Homeowners looking at 2.25 per cent tax increase

Campbell River homeowners are facing a 2.25 per cent, or $31.72, tax increase after day one of budget planning wrapped up Monday.

Council met at city hall for about three hours to work out its base budget – the first of three parts to the 2014-2018 financial plan.

Service level change requests as well as the capital budget will be deliberated Jan. 16 and Jan. 29 respectively.

In addition to the 2.25 per cent residential tax hike as of Monday afternoon, council also decided on a zero per cent tax increase for the business class.

“I don’t think the medium and small businesses have fully recovered from the (economic) hit,” said Coun. Andy Adams who has the finance portfolio. “I know most business owners are also residential property owners and to give them a double whammy I don’t think is the prudent thing to do.”

Coun. Claire Moglove said businesses are vital to the health of the community and as such, the city needs to take care of them.

“It’s businesses that drive the economy of Campbell River and I agree with Coun. Adams that I don’t think businesses have recovered from the economic hit,” Moglove said.

Still, despite the business sector not seeing a tax increase, council did take steps towards lessening the tax burden on the residential sector by increasing taxes for managed forest lands and utilities (class 2).

While the city has more managed forest lands than any other B.C. municipality, Campbell River raises less money from that tax class than other Island communities because of its historically low tax rates.

But over the next three years, taxes will be set at the average tax rate charged by other B.C. communities, which will generate an additional $100,031 in revenue for the city.

Council also elected to increase taxes for the utilities class 2 sector, starting in 2014, but have the increases phased in over four years, with the first year’s increase to be one-half of the increase in the three subsequent years.

Coun. Claire Moglove said her reasoning for pitching the smaller increase in year one is to accommodate most of the companies that have already done their budgets for next year.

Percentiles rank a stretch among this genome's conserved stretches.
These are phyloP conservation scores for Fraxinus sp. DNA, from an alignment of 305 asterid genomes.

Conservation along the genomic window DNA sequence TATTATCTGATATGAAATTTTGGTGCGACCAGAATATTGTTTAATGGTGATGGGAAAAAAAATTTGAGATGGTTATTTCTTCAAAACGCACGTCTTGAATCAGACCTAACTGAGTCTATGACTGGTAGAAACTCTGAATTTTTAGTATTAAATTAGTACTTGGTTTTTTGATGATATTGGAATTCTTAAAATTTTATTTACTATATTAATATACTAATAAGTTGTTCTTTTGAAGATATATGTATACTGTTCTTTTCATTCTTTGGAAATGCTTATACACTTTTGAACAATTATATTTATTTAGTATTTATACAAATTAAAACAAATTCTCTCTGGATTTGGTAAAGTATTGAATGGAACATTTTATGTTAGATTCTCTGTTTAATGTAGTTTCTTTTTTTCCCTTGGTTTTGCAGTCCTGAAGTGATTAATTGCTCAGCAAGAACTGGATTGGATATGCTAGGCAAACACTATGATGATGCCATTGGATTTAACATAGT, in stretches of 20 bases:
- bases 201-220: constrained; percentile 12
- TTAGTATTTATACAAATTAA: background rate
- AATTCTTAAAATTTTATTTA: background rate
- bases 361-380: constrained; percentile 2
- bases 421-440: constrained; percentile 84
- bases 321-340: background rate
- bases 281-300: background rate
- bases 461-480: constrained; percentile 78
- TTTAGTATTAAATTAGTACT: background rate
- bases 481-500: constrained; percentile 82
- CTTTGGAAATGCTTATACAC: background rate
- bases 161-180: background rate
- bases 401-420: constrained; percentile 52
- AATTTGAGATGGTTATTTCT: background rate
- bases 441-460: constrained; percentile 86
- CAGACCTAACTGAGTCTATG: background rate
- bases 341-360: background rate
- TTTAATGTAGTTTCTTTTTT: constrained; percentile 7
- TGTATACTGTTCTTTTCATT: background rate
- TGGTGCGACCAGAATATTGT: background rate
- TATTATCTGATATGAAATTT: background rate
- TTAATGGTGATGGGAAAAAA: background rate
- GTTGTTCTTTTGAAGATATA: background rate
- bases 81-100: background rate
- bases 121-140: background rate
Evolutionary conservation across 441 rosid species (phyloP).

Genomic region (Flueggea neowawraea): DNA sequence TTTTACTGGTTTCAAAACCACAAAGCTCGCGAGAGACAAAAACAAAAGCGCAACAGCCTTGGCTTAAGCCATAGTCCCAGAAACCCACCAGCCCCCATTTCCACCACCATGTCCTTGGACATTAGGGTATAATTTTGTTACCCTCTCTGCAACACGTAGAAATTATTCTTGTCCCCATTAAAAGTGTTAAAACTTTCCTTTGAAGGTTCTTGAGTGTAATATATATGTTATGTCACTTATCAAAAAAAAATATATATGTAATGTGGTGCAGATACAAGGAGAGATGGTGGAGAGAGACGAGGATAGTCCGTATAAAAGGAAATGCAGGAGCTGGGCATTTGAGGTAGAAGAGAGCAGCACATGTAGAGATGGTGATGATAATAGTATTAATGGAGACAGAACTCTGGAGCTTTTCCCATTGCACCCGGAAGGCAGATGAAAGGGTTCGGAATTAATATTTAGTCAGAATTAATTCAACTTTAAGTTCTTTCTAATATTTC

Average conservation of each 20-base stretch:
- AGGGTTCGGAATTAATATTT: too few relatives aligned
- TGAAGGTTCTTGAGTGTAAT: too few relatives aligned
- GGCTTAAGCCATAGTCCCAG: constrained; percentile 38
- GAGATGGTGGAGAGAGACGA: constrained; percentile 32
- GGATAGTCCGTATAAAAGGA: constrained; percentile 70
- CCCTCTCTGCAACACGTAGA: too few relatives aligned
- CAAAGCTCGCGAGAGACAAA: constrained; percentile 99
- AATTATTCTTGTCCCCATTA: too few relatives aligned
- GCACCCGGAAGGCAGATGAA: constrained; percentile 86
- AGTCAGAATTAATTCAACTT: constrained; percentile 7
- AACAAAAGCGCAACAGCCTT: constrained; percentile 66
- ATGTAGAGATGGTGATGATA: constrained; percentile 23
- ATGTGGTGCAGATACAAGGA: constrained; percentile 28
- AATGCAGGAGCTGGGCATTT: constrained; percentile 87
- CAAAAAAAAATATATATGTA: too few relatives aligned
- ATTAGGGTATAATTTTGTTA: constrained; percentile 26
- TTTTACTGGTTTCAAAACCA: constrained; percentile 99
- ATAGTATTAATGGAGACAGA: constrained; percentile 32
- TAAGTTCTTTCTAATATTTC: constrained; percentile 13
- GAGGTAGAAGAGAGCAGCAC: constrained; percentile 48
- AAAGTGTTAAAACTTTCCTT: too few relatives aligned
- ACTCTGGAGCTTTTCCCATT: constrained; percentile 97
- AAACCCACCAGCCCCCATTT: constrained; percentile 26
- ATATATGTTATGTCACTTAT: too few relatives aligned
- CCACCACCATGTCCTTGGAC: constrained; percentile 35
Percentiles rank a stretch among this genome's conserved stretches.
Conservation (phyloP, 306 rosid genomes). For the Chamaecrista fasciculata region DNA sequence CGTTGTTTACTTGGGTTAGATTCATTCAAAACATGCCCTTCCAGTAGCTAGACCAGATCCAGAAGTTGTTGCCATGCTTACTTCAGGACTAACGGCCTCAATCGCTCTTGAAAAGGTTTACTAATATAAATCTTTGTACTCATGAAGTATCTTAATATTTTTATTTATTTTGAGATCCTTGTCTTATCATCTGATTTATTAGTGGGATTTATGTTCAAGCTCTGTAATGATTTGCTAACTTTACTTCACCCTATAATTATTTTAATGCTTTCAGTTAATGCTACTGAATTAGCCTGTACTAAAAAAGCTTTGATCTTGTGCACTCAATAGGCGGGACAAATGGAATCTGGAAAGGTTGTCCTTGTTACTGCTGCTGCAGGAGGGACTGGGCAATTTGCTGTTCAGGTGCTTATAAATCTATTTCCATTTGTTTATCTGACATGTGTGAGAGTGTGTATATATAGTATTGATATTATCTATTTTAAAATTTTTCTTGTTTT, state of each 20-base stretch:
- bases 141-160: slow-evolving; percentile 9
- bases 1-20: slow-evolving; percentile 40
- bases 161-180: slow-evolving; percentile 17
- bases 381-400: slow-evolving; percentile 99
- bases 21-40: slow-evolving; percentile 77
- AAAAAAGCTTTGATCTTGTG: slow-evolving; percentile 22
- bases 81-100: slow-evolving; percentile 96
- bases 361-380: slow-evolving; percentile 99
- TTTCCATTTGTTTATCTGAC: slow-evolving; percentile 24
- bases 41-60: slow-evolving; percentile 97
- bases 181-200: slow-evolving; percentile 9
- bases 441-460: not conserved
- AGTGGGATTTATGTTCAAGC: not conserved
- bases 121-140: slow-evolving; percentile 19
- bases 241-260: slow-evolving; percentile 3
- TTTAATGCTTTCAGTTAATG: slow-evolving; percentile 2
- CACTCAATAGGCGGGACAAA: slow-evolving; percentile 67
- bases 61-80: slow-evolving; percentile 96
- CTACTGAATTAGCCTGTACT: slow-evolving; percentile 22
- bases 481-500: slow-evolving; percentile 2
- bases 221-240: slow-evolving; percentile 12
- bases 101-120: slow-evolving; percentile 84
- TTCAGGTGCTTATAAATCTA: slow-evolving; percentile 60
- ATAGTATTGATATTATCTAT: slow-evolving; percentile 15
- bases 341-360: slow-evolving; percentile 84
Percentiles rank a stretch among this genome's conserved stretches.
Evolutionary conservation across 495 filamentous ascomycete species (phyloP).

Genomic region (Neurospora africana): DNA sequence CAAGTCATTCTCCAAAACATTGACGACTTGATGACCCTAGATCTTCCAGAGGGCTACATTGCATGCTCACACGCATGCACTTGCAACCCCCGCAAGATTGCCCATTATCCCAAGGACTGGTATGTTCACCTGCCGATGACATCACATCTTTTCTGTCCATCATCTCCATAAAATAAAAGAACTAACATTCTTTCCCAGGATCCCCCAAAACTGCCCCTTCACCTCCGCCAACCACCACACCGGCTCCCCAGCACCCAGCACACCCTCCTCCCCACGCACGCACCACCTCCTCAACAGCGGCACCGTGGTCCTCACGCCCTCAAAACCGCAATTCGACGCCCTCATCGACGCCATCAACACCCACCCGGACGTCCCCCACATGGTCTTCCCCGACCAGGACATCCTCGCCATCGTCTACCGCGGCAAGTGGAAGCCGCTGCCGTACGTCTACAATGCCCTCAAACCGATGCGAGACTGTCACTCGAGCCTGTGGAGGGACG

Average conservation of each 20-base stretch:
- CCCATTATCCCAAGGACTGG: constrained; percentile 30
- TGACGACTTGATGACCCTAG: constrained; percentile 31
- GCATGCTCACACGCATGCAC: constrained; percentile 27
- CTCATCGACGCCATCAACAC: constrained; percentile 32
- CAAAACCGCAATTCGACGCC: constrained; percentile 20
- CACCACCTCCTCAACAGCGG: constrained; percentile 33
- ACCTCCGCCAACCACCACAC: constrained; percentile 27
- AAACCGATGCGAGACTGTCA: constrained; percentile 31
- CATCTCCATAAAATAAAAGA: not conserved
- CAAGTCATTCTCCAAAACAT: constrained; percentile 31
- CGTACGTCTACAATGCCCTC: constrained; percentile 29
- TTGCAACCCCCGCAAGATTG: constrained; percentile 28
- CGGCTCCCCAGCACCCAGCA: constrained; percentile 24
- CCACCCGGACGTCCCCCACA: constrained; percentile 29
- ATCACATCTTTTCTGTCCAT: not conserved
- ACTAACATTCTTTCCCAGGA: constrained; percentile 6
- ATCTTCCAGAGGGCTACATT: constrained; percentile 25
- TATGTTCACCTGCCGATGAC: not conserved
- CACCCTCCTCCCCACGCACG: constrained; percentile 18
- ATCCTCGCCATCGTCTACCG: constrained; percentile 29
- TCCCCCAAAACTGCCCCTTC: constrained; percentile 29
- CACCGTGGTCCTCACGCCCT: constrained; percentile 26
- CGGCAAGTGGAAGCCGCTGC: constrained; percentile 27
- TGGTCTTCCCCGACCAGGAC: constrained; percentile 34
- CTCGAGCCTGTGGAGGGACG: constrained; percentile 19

“In the utilities class, I have some sympathy that they’ve already done their budget,” Moglove said. “However, I think phasing in the increase in 2014 is still reasonable.”

Coun. Adams agreed with Moglove, and said she had “found a compromise” that relieves the residential homeowners from shouldering the brunt of city taxation and increasing what he said has been an “extremely favourable rate for utilities in Campbell River.”

Coun. Larry Samson disagreed and thought it should be phased in over five years to make the increases more manageable while Mayor Walter Jakeway said for the private companies, changing their budgets now would be “extremely difficult.”

The majority of council, however agreed with Moglove and Adams, and voted in favour of increasing the rate as of 2014.

Moglove’s next motion, though, did not go as smoothly.

Council rejected increasing taxes by another one per cent to put towards the city’s Capital Works Fund to fund new and replacements to infrastructure in 2014.

“This is a start to putting money aside for capital that is coming down the pipe,” Moglove said. “This one per cent, in some respects, is a drop in the bucket but at least it’s a start. The taxpayers and residents of Campbell River know that roads need to be fixed and drains need to be fixed.”

But the majority of council felt it was too early to be adding another percentage increase and Moglove’s motion was defeated.

Council also rejected recommendations from city staff to re-instate a $15,000 annual contribution to a city account for small fire equipment purchases and replacements, as well as an yearly contribution of $160,945 to the fire reserve account for larger purchases such as fire trucks.

Council also said no to re-instating the annual contribution of $400,000 to the city’s fleet replacement reserve, which last year was cut down to $200,000.

Lastly, 15 per cent or $90,000 of the annual gaming fund revenues will go to the capital works reserve and $150,000 of the annual gaming fund revenues will go to council contingency.

For more on the budget, see Friday’s Campbell River Mirror.

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